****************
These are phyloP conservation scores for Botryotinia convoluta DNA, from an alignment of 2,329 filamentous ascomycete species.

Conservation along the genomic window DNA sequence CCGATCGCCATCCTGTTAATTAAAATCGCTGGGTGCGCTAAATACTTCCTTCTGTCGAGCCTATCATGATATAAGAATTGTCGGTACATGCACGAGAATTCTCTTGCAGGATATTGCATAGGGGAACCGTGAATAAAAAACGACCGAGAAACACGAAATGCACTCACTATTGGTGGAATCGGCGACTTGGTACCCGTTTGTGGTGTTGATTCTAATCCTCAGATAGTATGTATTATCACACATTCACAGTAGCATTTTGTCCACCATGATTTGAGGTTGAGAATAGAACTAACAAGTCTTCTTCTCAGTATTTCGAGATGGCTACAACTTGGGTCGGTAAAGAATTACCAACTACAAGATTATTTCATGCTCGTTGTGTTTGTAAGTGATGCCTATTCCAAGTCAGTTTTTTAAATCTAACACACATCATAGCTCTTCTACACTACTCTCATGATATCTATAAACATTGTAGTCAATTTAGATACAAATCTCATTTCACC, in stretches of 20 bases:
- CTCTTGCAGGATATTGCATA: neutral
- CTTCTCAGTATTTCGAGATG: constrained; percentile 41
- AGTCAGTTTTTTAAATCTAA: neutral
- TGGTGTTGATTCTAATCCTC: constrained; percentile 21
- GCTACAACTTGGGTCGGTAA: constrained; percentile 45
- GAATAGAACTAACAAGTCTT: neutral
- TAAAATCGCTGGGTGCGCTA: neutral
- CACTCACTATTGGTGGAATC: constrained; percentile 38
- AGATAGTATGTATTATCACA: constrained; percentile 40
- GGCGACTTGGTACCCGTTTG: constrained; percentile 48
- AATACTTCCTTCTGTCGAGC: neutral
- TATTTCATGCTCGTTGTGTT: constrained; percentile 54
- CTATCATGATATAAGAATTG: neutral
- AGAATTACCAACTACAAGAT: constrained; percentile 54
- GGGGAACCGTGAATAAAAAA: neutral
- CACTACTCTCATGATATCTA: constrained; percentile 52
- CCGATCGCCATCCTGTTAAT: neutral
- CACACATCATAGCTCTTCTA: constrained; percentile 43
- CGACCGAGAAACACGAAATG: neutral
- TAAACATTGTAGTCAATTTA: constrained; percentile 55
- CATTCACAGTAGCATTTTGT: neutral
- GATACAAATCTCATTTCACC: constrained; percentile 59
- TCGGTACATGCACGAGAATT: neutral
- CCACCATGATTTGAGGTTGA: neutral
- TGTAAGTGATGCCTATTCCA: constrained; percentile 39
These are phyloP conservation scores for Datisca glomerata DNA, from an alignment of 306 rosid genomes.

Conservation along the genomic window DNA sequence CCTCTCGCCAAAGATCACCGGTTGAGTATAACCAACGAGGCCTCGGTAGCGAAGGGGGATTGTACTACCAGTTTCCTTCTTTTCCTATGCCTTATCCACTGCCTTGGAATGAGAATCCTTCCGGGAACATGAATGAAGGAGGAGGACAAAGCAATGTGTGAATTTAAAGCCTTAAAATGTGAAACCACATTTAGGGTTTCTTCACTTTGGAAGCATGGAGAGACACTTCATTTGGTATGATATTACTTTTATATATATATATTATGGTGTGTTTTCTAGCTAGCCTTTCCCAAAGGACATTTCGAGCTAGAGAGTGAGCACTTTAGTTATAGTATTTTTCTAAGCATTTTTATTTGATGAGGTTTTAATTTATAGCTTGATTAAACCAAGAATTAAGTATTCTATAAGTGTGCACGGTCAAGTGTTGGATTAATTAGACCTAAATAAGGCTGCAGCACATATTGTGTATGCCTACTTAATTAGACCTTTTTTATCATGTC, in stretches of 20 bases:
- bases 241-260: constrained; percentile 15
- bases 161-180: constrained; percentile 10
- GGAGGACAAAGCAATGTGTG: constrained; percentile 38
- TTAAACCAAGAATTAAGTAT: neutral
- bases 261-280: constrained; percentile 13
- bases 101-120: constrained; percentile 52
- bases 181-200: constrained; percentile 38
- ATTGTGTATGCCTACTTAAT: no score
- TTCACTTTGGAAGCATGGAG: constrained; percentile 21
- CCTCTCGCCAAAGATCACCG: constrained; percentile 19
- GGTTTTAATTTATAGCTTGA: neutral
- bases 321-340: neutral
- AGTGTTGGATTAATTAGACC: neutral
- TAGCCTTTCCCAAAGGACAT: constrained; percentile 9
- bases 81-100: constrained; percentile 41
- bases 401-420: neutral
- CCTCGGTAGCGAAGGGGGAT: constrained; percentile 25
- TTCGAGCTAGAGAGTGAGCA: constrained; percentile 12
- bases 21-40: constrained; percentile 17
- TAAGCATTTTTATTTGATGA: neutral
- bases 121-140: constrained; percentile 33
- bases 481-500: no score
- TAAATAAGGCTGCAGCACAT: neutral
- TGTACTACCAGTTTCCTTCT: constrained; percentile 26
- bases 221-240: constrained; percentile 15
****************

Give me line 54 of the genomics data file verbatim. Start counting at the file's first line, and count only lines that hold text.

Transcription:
- bases 221-240: constrained; percentile 15